New Book Explores Immigrants’ Suburban American Dreams and Struggles


Lung-Amam's Tresspassers is "essential reading on the landscape of twenty-first-century America."

Join Willow Lung-Amam for a special book talk at the University of Maryland School of Architecture, Planning and Preservation, October 5, 2017 at 2:30pm in the Library!

Over the last few decades, California’s Silicon Valley has become not only the world’s technological epicenter, but also one of the fastest growing, and most racially and ethnically diverse regions in the U.S. Spurred by the rise of tech giants like Google and Facebook, the region has attracted diverse, highly-educated immigrants from across the globe—particularly Asia—who have built their new lives among the Valley’s many predominately white, middle-class suburbs.


A new book written by the University of Maryland’s Dr. Willow Lung-Amam explores the dreams and struggles of Asian Americans as they have made their homes in Silicon Valley suburbia, and the tensions that often emerged from the city’s changing character. Trespassers?: Asian Americans and the Battle for Suburbia tells the tale of one Silicon Valley community’s decades-long transformation from a small, rural town into a diverse immigrant gateway. Through the voices of long-term residents, recent immigrants, and city officials, Trespassers? offers a unique window into the everyday lives, landscapes, and politics of this iconic and rapidly changing region. It also offers lessons for urban practitioners and scholars about the vital role of immigrants in the changing American landscape and their struggles for inclusion within the American Dream. 


Trespassers? is a question to readers about how they interpret the central conflicts of the book,” explains Dr. Lung-Amam. “The suburban landscape upon which immigrants are increasingly making their homes has long been shaped by ideas and policies of social exclusion, privilege, and privacy. Yet it has also served as a beacon of the American Dream. In era of rapidly increasing diversity in Silicon Valley and elsewhere, how flexible is suburbia to being reimagined by a new generation of dreamers?”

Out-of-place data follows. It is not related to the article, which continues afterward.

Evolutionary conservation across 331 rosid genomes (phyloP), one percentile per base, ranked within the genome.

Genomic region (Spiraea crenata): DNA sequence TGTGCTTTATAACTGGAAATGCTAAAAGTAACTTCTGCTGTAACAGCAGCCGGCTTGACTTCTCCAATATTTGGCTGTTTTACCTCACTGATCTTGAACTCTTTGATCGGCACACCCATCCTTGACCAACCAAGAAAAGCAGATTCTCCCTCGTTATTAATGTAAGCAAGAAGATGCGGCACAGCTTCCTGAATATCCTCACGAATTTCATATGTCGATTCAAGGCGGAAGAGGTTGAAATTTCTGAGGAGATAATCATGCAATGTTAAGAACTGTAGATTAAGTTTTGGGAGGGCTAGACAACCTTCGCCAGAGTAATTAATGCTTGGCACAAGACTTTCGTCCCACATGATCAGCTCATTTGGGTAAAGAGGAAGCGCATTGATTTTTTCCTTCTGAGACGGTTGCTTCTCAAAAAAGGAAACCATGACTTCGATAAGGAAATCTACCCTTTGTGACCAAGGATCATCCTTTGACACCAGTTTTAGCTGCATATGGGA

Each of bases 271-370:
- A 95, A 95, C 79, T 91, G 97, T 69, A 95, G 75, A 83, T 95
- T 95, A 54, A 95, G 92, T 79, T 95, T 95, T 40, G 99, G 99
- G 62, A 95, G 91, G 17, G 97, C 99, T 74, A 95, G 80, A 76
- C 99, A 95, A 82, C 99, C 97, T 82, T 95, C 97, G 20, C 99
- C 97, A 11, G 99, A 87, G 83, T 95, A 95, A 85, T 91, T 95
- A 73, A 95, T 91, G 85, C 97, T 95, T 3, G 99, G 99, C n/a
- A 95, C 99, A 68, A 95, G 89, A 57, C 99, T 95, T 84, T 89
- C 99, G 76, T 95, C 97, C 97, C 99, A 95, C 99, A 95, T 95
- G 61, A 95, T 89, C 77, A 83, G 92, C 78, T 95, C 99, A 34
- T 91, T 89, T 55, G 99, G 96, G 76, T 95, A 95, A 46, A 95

Read Lung-Amam's interview in CityLab here


Dr. Lung-Amam is Assistant Professor of Urban Studies and Planning and Director of Community Development at the National Center for Smart Growth Research and Education at the University of Maryland, College Park. She is a 2017 Nancy Weiss Malkiel Scholar and a recent Ford Foundation Postdoctoral Fellow. Trespassers? is available from University of California Press here. Read more about Dr. Lung-Amam or contact her for a book talk here.


Advanced Praise for Trespassers:

“This book is essential reading on the landscape of twenty-first-century America.”

—Dr. Andrew Wiese, author of Places of Their Own: African American Suburbanization in the Twentieth Century


“This is good reading for anyone interested in Silicon Valley, suburban knowledge-based economic centers, and in general how American suburbs are changing as a result of economic restructuring and immigration.” —Dr. Wei Li, author of Ethnoburb: The New Ethnic Community in Urban America


 “Vital reading for those interested in spaces of intersection of different Asian American groups residing in the rapidly changing suburban landscape in Silicon Valley in particular and those interested in suburban spatial justice in general.”— Dr. Katrin B. Anacker, editor of The New American Suburb: Poverty, Race, and the Economic Crisis


“Willow Lung-Amam’s analysis is particularly new and insightful and will likely spark a lot of discussion and debate.”—Dr. Wendy Cheng, author of The Changs Next Door to the Díazes: Remapping Race in Suburban California

Posted on June 14, 2017 by Maggie Haslam